As House Republicans are reportedly preparing to bring their deeply unpopular tax bill to the floor for a vote as early as next week, an analysis (pdf) by the Congressional Budget Office (CBO) published Wednesday found that the legislation in its current form would blow a $1.7 trillion hole in the national debt—exceeding the $1.5 trillion the GOP had initially budgeted for and putting the lie to the party's expressed concerns about "fiscal responsibility."
"What we are incurring is immense debt at immense cost to the American people just to benefit a handful of people at the top and some multinational corporations."
—Rep. Lloyd Doggett
The Republican plan would also raise the public debt-to-GDP ratio to 97.1 percent by 2027, nearly six percent higher than projected under the existing system, the CBO found. As Chuck Marr of the Center on Budget and Policy Priorities notes, this would bring the debt-to-GDP ratio to its highest point since 1946.
"Like the Bush tax cut, the current GOP plan is a costly, regressive tax cut. What is different, and getting too little attention, is the fiscal situation is so different," Marr adds, pointing to the fact that the Bush tax cuts were rammed through at a time when the government was running a surplus and the debt was "relatively low."
Like the Bush tax cut, the current GOP plan is a costly, regressive tax cut. What is different, and getting too little attention, is the fiscal situation is so different. https://t.co/k1kFll3IJP pic.twitter.com/JROVldkAiA— Chuck Marr (@ChuckCBPP) November 8, 2017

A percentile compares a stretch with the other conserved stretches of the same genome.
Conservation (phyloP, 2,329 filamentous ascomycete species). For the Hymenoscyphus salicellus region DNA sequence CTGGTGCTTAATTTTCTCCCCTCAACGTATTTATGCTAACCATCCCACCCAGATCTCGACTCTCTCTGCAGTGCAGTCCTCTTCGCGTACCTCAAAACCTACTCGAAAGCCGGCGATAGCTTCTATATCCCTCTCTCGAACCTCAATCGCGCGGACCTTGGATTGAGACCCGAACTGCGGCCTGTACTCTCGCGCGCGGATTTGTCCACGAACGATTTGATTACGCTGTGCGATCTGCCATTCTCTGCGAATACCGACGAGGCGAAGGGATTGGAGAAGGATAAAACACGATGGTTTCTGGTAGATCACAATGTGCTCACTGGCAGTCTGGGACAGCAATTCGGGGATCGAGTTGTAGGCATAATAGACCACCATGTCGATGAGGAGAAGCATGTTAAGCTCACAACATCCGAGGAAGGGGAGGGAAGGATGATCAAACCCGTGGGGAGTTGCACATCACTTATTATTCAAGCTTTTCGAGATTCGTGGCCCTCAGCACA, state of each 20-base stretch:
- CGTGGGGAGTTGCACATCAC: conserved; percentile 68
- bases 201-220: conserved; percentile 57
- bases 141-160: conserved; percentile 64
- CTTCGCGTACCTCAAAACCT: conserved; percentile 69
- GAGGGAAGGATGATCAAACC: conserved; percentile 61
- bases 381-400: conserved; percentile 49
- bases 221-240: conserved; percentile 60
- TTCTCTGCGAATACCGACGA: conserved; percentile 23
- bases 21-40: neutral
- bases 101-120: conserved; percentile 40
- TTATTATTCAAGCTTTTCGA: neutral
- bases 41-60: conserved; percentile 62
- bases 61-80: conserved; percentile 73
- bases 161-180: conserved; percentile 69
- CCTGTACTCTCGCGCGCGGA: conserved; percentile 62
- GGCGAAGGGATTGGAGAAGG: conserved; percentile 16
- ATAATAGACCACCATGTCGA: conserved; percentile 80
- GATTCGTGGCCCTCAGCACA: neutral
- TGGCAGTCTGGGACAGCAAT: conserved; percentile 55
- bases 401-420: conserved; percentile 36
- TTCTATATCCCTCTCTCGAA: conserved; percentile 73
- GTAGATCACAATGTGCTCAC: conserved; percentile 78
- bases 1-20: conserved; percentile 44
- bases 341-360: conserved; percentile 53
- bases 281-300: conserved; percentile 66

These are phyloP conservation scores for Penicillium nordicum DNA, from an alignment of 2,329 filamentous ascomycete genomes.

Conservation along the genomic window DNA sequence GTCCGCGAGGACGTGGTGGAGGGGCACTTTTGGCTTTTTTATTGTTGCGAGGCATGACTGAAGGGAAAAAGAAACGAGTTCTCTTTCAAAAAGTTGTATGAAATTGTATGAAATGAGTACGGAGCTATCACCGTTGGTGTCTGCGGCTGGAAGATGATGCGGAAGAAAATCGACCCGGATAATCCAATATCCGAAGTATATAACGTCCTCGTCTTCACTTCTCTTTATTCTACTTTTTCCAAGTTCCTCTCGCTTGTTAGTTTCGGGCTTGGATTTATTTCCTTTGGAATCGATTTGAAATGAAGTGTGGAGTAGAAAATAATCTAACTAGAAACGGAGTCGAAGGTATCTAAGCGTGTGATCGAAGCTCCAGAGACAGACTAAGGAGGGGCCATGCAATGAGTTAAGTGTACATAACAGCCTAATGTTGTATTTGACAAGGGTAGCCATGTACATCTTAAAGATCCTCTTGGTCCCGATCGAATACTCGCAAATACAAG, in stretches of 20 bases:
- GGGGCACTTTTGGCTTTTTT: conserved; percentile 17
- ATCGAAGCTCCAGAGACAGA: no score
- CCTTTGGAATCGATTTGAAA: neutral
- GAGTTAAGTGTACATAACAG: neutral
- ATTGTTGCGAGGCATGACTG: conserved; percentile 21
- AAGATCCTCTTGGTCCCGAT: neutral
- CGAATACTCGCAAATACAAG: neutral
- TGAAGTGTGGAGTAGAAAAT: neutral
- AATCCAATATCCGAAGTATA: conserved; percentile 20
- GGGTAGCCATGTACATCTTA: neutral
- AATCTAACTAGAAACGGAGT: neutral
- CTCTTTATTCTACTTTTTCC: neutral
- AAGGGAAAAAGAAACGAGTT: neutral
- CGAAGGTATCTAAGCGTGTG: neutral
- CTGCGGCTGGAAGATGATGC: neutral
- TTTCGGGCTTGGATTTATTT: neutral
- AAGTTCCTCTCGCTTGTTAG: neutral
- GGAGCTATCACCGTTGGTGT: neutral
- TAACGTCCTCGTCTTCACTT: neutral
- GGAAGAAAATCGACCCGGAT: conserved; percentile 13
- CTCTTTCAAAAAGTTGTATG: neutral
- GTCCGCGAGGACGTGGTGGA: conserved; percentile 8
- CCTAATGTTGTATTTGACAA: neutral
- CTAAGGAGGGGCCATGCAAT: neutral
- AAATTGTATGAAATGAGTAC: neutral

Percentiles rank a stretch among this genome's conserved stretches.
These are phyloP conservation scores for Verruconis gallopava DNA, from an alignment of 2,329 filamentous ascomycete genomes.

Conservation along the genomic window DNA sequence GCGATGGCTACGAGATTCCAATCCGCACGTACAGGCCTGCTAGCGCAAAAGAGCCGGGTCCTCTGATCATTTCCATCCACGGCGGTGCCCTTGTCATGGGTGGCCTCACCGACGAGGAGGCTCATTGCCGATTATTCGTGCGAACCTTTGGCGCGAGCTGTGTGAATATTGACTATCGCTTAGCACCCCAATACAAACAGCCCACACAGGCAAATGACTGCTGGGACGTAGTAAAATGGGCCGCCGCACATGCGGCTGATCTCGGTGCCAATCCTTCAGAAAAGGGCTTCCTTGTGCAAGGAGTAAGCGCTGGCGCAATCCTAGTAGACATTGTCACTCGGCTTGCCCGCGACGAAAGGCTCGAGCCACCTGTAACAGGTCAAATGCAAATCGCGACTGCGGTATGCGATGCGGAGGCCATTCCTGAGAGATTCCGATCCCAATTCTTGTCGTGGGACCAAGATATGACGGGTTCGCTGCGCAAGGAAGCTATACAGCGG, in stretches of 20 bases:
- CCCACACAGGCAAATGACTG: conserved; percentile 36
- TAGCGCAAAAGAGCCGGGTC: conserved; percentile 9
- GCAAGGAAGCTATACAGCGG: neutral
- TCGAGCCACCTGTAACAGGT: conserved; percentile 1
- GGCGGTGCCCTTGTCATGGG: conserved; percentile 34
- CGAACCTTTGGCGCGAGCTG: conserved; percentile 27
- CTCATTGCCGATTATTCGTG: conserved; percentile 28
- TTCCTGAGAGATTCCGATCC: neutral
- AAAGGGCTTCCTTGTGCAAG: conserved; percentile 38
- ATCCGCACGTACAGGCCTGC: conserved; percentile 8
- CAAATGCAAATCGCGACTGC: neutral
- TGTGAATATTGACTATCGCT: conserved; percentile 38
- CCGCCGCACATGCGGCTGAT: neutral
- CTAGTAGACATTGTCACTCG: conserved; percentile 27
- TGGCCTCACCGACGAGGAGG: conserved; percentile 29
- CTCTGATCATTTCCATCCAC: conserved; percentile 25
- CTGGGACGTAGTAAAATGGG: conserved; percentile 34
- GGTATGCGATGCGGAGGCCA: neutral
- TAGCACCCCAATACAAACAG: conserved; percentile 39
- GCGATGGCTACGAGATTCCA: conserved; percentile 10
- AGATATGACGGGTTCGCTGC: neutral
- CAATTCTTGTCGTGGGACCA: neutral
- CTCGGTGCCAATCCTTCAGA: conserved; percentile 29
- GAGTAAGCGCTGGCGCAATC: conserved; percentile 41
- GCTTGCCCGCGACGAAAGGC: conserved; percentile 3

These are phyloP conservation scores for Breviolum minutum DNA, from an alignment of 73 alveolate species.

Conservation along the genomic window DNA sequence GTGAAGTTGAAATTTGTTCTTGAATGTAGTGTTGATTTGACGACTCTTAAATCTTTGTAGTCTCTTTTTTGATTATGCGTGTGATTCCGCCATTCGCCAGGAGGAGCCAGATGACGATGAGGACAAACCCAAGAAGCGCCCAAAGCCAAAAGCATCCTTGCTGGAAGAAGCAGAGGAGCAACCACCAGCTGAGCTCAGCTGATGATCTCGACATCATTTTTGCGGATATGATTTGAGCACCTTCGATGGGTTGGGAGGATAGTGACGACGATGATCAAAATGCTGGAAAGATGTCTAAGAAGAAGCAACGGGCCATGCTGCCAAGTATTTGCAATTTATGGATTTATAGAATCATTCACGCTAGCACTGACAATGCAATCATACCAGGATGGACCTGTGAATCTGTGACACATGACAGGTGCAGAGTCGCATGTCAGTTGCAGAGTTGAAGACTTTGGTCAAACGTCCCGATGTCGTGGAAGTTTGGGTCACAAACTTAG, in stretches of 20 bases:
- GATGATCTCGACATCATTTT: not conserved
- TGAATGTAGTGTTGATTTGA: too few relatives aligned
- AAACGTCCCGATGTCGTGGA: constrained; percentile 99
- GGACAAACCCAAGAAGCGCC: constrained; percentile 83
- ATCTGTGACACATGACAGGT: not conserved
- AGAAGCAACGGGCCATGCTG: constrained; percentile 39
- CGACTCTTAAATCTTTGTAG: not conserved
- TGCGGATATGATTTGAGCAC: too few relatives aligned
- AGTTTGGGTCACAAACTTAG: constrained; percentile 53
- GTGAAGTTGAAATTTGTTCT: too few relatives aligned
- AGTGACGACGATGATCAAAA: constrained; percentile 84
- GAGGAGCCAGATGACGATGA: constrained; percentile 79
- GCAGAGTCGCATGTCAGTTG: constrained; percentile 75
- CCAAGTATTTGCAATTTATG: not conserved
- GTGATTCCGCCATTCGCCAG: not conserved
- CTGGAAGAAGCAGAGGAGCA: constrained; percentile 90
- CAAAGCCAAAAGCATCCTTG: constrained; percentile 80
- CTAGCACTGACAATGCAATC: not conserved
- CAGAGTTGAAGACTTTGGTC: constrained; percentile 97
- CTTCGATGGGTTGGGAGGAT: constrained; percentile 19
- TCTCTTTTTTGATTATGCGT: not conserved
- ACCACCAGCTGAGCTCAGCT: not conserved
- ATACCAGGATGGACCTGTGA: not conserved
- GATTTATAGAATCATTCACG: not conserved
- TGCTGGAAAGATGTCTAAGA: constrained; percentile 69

The CBO's report is just the latest in a slew of analyses that have emerged in recent days that run directly counter to the GOP's presentation of their tax proposals as "fiscally responsible" and pro-middle class.
Far from primarily favoring low- and middle-income Americans, the House GOP plan would raise taxes on many middle class families while delivering huge gains to the top one percent—which already controls 38.5 percent of America's wealth.
According to a New York Times analysis published Monday, 45 percent of middle class Americans will pay more in taxes by 2027—a finding that contradicts Senate Majority Leader Mitch McConnell's (R-Ky.) assertion over the weekend that "nobody in the middle class is going to get a tax increase" under the Republican plan.
"What we are incurring is immense debt at immense cost to the American people just to benefit a handful of people at the top and some multinational corporations that don't believe in paying their taxes," concluded Rep. Lloyd Doggett (D-Texas) during a House Ways and Means Committee hearing on Tuesday.